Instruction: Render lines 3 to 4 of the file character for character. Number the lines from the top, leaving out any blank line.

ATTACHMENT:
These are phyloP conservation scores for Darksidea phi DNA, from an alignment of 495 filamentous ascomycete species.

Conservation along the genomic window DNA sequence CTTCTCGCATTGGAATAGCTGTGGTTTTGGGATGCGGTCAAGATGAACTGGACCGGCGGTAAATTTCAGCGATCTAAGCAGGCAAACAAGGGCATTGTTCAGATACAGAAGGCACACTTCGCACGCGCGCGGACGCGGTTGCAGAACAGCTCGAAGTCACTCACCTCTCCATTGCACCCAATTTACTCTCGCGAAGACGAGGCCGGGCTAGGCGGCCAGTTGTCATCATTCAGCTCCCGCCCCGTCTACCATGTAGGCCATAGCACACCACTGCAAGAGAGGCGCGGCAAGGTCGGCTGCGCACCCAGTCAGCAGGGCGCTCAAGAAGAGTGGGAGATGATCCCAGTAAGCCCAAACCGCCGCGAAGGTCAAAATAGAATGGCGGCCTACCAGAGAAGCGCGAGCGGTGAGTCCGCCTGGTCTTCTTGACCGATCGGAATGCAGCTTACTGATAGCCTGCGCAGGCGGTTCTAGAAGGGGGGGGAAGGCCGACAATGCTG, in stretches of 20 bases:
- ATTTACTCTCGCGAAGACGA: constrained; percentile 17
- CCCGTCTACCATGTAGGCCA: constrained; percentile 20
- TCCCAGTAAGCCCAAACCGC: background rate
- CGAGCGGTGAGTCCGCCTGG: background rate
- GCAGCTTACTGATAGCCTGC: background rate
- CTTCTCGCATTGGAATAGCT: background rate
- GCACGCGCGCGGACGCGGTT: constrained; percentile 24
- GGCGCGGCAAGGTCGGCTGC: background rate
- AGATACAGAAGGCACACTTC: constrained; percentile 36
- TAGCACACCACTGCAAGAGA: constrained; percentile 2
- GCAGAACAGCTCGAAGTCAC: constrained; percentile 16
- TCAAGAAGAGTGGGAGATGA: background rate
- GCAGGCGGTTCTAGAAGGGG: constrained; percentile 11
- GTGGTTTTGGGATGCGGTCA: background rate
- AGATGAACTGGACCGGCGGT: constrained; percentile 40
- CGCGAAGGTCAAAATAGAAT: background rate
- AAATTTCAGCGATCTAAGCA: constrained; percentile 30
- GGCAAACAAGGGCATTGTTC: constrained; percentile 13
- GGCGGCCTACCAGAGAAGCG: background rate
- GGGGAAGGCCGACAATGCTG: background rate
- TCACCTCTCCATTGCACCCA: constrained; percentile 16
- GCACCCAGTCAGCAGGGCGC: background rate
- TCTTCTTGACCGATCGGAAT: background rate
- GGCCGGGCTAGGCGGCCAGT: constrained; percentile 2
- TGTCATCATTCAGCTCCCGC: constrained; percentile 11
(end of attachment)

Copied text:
- ATTTACTCTCGCGAAGACGA: constrained; percentile 17
- CCCGTCTACCATGTAGGCCA: constrained; percentile 20